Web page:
Disability in Ancient Rome

Wednesday, May 15, 2013

Question: True or False: The percentage of people with disabilities in Ancient Rome was greater than it is now.

Answer: True. At least, we’re pretty sure.

According to Victoria Brignell’s article “Ancient World” in the New Statesman, a number of factors probably led to a larger adult population with disabilities in Ancient Rome than in the world today. Though our medical techniques today enable us to save babies with disabilities that would otherwise die in infancy, “malnutrition, disease, inbreeding, physical exhaustion, accidents, dangerous sports, warfare and child birth” were all far more common in ancient times. These factors produced a population with a large number of adult with disabilities.

Ancient Rome's Coliseum

Ancient Rome’s Coliseum

So how was this significant – though often overlooked – chunk of the Roman population treated in the ancient empire.

Brignell points to the language used by the Romans as a key indicator of their attitudes towards disability. There was no specific Latin word for “disabled.” Instead, they used the word “monstrum” – the same word they used to refer to mythical monsters. Likewise, the Latin word “mutus” was used to describe both someone who couldn’t speak and someone who was stupid (Brignell). This type of vocabulary surely segregated and classified people with disabilities as inferior to the able-bodied.

There is other evidence that the Romans deemed people with disabilities as sub-human. At least in the early years of the Roman Republic, it was standard practice to abandon a child born with a disability due to both the supposed financial and divine burdens a child with disability brought (Brignell). Romans believed disability was negative “karma” of sorts – a supernatural sign of bad fortune to come. This was seen as good enough reason to rid a child with disability from a family.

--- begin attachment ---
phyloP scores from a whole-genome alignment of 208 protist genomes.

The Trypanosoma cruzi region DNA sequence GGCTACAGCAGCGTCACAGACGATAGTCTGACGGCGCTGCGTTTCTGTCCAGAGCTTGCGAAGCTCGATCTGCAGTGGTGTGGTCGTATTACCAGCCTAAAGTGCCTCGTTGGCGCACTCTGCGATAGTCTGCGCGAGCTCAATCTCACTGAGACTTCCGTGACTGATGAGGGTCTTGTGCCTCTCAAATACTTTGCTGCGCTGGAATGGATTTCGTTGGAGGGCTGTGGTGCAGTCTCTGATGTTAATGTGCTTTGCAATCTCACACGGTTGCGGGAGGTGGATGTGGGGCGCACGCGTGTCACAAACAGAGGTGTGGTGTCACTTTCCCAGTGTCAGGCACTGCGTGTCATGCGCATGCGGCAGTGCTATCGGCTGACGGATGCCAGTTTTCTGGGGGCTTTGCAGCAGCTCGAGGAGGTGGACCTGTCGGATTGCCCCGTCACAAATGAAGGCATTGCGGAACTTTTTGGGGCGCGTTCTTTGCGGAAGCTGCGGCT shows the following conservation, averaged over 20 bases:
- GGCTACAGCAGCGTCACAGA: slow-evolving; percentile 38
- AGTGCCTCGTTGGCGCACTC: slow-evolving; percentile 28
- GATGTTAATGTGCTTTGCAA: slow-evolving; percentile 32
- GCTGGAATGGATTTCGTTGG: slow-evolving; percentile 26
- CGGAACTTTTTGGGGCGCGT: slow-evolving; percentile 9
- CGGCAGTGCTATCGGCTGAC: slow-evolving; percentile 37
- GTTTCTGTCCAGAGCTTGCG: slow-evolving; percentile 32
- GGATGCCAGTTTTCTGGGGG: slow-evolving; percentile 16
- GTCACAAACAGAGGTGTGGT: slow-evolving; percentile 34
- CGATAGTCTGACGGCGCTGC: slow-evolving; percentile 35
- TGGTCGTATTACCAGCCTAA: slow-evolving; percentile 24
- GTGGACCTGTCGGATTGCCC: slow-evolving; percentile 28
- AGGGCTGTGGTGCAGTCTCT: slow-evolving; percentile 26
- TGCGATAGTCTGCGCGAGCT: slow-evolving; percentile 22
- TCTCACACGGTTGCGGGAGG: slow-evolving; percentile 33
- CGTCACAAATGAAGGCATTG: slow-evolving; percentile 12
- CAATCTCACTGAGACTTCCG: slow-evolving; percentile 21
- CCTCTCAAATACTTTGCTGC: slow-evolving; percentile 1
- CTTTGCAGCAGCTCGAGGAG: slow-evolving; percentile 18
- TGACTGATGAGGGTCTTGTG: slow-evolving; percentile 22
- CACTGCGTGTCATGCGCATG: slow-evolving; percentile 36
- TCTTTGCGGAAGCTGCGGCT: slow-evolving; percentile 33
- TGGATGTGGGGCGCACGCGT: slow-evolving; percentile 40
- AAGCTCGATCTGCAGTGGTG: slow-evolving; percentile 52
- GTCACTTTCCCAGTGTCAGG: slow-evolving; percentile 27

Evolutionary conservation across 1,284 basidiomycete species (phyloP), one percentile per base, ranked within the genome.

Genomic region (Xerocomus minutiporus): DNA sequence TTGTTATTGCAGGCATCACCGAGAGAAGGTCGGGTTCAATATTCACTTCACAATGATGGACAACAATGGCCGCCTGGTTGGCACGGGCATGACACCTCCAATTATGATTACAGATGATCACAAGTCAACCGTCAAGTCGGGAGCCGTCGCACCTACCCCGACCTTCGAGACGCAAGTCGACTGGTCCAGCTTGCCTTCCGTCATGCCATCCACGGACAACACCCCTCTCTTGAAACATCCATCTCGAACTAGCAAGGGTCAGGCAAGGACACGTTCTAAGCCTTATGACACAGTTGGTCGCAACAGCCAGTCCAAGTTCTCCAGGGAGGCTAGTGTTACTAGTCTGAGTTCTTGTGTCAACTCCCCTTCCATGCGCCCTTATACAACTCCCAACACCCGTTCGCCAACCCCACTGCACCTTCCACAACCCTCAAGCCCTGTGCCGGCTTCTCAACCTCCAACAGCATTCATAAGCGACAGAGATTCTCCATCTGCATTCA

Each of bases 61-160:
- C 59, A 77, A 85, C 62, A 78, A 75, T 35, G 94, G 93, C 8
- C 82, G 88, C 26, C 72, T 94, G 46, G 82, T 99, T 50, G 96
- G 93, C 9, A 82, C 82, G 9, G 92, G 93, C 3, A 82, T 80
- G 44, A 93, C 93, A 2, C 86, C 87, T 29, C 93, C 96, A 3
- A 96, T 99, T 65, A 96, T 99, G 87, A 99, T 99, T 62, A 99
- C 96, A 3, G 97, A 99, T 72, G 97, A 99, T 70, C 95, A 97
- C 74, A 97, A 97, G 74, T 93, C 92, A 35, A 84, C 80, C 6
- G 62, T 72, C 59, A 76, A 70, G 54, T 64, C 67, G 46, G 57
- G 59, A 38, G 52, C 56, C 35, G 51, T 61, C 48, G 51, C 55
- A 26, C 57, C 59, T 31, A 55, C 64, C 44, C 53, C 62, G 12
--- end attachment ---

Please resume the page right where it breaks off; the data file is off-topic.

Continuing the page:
The extra money and effort needed to support the child were only further incentive to abandon him or her. Even the founder of Rome, Romulus, was seen as a proponent of this abandonment. Dionysios of Halikarnassos writes, “Romulus demanded that all the city’s residents should raise all their male children and the first born of the girls and not kill any child under three unless the child was disabled” (Brignell).

This declaration by Romulus – whether it is accurate or not – touches on the way disability was portrayed in Roman law. There is some evidence of similar laws in The Twelve Tables, the fundamental Roman law code created in 450 B.C.E. According to an article by Bonnie Gracer in Disability Studies Quarterly, The Twelve Tables originally prescribed that the father of a family “kill quickly… a dreadfully deformed child.” At this point in history, it appears that the choice to abandon or euthanize a child with a disability was not only popular but also recommended.

Despite the early severity of The Twelve Tables, there is some evidence that this custom loosened as the Roman Empire aged. Around 200 C.E., the Roman jurist Ulpian declared that parents should take on responsibility for their child even if he or she had a deformity. And according to Gracer, “by the third century C.E., abandoning a child was considered a murder.”

Of course, in today’s world, not abandoning a child seems like little to ask. But in the context of the ancient world, this law was somewhat progressive. For example, in ancient Sparta, children with disabilities were lawfully owned by the government, who would see that the children were euthanized in infancy. Compared to this, the late Roman laws appear at least slightly more in line with a modern understanding of disability.


“Ancient World,” written by Victoria Brignell, published on The New Statesman website.


“What the Rabbis Heard: Deafness in the Mishnah,” written by Bonnie L. Gracer, published on Disability Studies Quarterly website.